I grew up in Long Beach, California. Not much of a town, but I still have family there and go back several times a year to visit, now that I live in San Francisco. Generally, this meant flying out of Oakland Airport into LAX, but eventually a little airline called Winair popped up that was flying directly in to Long Beach Airport (used mostly for FedEx and the local McDonnell Douglas aircraft plant). So for a little while things were good and the trip from the airport to Mom's house was pleasantly short.

Winair was definately a no-frills airline, the kind one of which goes under every week, it seems. Little did I know how close Winair itself was to this fate. I flew from Oakland to Long Beach on the Thursday before my birthday and planned to return Sunday evening. All went well- the flight down was not too crowded, the weekend was pleasant, I got a few nice presents, everything was groovy.

Until Sunday evening, when it came time to return. My mom dropped me off at the airport with a kiss and I went inside to stand in the check-in line. Oddly, there was no line, just the two women behind the counter. I walked up to one of the women and said I was going to Oakland and showed her my driver's license. She turned and looked over at her coworker. They just stared at each other for a good ten seconds, the woman's mouth opening a little like she was about to say something then closing again like it wasn't quite what she meant. Then they both looked at me and looked back at each other. More gaping mouths. Finally I almost started to laugh and said, "What? What is it?"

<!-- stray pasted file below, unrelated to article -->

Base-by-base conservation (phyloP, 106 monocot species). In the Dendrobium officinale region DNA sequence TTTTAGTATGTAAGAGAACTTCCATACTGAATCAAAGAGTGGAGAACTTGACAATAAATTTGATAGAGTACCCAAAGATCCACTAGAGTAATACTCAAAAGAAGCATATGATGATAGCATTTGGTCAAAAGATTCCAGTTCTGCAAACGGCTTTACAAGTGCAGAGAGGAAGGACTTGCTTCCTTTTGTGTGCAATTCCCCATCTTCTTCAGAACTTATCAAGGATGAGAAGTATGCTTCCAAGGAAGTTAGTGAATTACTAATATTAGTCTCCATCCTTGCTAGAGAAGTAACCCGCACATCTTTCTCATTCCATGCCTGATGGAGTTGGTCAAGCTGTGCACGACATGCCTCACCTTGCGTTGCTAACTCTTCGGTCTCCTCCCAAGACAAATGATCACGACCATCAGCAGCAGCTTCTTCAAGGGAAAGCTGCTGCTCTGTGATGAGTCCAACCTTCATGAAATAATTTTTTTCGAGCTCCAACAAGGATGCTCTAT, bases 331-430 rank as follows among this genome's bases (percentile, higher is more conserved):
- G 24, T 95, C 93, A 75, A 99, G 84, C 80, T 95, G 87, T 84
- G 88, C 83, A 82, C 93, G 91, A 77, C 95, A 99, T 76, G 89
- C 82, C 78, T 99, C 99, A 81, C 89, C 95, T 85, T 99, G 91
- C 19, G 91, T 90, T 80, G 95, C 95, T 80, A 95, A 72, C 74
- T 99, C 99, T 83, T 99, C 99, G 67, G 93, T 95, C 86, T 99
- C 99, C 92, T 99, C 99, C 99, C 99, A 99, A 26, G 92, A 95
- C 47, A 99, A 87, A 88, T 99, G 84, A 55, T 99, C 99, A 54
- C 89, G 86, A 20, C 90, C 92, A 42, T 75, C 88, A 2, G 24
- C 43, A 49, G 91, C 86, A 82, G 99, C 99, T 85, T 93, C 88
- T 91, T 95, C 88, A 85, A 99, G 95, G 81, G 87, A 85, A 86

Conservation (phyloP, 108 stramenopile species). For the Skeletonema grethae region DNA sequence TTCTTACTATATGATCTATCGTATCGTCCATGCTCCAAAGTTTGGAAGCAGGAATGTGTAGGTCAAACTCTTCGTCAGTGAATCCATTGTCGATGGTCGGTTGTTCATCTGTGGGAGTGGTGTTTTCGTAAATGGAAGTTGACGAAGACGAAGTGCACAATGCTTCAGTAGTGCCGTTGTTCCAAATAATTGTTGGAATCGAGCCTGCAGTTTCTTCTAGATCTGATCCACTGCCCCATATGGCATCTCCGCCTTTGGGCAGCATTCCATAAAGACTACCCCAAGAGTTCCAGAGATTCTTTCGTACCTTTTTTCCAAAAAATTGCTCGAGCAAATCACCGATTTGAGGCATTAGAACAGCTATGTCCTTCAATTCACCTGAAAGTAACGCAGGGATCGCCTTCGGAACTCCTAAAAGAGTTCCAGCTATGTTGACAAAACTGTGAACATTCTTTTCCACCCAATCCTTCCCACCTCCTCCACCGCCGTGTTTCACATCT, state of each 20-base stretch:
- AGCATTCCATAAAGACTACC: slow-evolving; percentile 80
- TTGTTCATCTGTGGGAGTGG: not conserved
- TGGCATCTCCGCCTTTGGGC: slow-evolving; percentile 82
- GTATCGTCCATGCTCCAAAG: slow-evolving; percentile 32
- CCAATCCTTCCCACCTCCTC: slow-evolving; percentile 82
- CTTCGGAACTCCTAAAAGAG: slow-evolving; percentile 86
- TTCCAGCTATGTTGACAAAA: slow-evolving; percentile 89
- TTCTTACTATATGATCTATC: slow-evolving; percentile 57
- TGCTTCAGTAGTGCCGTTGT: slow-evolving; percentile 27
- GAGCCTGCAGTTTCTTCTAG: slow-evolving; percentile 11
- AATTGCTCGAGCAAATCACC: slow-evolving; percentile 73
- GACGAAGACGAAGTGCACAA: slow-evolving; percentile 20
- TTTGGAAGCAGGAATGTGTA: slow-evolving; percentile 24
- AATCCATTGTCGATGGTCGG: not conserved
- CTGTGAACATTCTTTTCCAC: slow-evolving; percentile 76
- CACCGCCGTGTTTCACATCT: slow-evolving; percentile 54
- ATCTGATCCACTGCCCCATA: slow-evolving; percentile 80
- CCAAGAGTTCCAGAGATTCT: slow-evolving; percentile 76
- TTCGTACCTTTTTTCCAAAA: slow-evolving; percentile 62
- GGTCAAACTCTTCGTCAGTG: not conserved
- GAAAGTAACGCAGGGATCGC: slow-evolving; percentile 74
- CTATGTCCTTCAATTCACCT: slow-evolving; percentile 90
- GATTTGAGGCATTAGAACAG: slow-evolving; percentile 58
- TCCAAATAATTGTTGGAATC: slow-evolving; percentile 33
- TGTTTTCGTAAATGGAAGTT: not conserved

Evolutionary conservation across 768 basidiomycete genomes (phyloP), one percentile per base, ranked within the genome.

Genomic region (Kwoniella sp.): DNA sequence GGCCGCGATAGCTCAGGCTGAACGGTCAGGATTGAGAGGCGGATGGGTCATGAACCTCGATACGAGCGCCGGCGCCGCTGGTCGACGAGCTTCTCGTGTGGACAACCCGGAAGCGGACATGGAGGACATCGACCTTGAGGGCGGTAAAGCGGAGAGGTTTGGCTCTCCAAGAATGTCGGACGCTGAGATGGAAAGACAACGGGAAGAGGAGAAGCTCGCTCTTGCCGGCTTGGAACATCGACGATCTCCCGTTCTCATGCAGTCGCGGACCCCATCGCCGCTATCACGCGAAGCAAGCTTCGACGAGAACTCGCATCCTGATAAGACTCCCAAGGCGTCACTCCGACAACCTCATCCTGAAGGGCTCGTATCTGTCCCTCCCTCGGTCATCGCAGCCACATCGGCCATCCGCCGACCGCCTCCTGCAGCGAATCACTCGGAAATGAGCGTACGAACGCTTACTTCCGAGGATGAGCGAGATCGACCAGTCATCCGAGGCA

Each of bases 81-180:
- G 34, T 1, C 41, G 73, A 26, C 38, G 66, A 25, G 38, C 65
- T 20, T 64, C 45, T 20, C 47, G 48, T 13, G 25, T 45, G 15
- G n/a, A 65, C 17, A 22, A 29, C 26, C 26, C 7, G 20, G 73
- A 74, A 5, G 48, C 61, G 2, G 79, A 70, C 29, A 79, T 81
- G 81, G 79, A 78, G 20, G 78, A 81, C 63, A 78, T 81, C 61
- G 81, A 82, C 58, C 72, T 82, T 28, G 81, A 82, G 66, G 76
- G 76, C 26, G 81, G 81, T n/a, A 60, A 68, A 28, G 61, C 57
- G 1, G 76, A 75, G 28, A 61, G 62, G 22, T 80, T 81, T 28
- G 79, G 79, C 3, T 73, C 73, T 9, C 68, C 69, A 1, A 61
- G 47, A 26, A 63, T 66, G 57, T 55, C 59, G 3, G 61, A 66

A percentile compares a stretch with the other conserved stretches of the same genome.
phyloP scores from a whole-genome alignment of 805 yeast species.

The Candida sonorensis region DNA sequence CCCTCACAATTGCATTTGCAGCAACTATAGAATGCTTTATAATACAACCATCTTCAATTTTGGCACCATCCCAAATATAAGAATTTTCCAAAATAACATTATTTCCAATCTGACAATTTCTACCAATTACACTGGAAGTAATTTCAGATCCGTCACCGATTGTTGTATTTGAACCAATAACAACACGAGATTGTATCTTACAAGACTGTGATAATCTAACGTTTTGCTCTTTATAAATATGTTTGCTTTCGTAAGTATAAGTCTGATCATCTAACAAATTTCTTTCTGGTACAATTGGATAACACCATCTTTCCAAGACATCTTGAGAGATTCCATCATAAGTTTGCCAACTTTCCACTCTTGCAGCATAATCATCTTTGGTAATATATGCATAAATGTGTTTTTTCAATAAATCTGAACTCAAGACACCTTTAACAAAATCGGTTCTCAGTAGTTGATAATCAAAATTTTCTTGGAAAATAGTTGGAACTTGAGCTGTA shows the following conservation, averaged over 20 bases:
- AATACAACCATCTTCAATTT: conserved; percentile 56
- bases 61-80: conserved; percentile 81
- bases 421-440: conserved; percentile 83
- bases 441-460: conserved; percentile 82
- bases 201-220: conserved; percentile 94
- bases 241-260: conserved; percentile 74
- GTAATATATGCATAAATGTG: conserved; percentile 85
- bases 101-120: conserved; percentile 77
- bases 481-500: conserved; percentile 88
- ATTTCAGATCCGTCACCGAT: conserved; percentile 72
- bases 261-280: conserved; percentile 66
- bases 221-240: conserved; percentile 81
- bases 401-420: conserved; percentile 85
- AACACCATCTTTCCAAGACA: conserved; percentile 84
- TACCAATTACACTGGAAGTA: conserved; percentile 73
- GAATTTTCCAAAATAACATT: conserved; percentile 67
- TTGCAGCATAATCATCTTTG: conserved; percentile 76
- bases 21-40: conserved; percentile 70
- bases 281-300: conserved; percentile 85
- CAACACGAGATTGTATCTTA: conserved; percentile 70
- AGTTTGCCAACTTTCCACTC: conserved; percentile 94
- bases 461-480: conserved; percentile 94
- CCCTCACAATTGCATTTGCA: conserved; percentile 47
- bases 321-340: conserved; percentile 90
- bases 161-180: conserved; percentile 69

Finally the woman spoke. "Um... we... don't fly there anymore."

Keeping in mind that I had just flown from there on Thursday, I decided to reason with her. "Yes, you do."

"No... um, we don't fly there anymore."

Continuing to try to reason with her, I said, "Yes, you do." Since she didn't seem to have understood this the first time, I went for the big guns: "I just flew in from there on Thursday."

"We just stopped this weekend."

Displeased that reasoning with her was not working, I started to get a little upset, pointing out that perhaps they could have notified me of this before I flew down. She said they had tried to contact everyone. This made no sense- my answering machine was working fine and had never recieved a message and the same was true for my mother, whom they had listed as a "secondary contact." So I ended up spending the night in Long Beach and flying back the next day, missing another day of work (at least there was some benefit from the whole situation).

They offered to refund the return ticket but, amazingly, not the entire round-trip fare. To make matters worse they filed for Chapter 11 two weeks later so I wasn't able to haul their sorry collective ass in front of the FAA. In a way, though, standing in the airport being told something so (seemingly) blatantly false with the straight face that only true honesty can bring was almost worth the whole thing.


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